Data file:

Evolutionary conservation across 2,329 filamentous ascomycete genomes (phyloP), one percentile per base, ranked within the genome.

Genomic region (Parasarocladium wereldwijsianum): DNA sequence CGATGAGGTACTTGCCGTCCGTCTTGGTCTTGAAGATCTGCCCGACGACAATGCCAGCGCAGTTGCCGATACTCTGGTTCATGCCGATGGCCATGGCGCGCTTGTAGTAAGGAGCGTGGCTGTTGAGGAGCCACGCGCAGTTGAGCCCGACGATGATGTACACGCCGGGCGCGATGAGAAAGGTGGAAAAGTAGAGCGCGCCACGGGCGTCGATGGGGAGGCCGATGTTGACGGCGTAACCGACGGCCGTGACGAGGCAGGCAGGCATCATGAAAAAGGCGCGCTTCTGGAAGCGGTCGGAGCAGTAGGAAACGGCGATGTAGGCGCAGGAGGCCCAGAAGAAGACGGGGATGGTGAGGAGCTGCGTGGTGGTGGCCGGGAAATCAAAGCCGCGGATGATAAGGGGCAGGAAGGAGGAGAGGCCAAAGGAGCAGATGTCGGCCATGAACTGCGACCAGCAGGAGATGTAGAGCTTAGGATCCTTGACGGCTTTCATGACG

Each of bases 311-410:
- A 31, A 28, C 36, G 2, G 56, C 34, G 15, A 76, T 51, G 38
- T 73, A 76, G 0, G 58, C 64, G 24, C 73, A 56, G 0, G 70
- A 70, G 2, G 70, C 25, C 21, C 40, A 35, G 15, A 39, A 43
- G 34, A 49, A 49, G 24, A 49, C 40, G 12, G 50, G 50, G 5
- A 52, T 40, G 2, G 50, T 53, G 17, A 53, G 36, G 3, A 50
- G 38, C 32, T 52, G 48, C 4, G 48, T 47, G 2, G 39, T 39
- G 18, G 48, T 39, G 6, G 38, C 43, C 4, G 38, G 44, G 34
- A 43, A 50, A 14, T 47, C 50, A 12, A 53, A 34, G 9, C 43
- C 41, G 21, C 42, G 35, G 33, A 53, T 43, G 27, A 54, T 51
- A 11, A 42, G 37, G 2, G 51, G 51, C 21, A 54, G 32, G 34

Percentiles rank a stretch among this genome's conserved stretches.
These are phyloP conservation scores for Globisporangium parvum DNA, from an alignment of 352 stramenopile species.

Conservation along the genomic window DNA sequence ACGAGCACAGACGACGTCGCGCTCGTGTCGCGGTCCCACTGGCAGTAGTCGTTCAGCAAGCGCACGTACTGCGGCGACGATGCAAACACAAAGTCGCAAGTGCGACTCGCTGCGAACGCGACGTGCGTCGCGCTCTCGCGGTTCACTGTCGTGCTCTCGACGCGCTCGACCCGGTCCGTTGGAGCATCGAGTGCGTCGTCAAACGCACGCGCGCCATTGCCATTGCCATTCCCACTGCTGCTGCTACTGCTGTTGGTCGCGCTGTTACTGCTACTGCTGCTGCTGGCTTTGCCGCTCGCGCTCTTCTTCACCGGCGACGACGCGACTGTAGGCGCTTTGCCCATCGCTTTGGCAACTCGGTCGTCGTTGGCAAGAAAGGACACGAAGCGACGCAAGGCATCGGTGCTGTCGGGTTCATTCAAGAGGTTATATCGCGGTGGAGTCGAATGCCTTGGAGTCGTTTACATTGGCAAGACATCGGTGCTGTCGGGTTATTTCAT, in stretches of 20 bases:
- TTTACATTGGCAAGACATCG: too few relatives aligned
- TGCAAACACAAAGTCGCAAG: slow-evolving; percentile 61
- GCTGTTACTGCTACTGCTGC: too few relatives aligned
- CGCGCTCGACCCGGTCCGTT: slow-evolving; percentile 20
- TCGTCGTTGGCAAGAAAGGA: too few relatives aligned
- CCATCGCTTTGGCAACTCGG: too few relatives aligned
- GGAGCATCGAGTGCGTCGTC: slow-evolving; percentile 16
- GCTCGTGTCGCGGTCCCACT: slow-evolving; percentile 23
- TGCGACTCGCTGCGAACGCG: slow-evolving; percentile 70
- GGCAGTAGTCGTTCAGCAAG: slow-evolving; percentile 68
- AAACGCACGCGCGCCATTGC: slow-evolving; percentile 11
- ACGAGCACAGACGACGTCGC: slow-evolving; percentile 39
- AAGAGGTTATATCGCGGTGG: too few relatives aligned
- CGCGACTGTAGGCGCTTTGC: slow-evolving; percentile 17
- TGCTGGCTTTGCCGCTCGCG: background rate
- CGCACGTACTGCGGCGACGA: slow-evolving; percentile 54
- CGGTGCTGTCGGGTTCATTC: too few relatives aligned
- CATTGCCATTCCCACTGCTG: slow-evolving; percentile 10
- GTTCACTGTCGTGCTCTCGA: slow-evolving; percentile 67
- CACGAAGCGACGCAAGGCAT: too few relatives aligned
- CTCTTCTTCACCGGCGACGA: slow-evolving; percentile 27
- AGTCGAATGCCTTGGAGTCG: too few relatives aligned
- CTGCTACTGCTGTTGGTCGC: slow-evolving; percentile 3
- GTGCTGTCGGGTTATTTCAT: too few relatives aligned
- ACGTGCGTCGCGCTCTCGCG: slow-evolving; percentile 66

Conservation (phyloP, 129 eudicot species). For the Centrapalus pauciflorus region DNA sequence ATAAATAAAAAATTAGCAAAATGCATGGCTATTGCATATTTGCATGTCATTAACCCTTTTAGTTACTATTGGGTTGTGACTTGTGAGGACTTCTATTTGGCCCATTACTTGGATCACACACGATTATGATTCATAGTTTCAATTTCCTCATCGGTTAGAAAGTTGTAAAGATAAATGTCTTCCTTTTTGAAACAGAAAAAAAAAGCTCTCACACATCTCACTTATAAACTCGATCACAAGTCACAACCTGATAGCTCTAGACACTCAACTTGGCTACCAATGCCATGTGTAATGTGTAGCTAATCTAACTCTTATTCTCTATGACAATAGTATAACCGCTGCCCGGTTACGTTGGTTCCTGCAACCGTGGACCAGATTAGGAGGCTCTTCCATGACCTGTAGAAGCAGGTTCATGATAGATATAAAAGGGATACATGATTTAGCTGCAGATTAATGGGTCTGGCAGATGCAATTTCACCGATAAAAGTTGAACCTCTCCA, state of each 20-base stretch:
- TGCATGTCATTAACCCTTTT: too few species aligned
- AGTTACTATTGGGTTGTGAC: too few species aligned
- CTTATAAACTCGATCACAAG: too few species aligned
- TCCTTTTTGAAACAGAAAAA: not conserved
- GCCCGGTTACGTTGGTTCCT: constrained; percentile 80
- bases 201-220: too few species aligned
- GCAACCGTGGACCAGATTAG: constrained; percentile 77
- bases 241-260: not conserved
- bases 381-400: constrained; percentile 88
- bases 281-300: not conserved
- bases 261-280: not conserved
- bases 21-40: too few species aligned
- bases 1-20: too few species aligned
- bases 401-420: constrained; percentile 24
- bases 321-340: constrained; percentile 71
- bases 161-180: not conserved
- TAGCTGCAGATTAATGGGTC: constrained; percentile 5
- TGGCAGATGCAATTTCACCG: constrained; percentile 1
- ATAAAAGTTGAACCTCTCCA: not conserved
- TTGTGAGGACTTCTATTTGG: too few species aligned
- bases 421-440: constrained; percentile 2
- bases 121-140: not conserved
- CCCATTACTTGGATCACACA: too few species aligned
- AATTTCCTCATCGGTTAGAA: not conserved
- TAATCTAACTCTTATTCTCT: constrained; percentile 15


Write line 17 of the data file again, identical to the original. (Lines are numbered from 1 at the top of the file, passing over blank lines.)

- TTTACATTGGCAAGACATCG: too few relatives aligned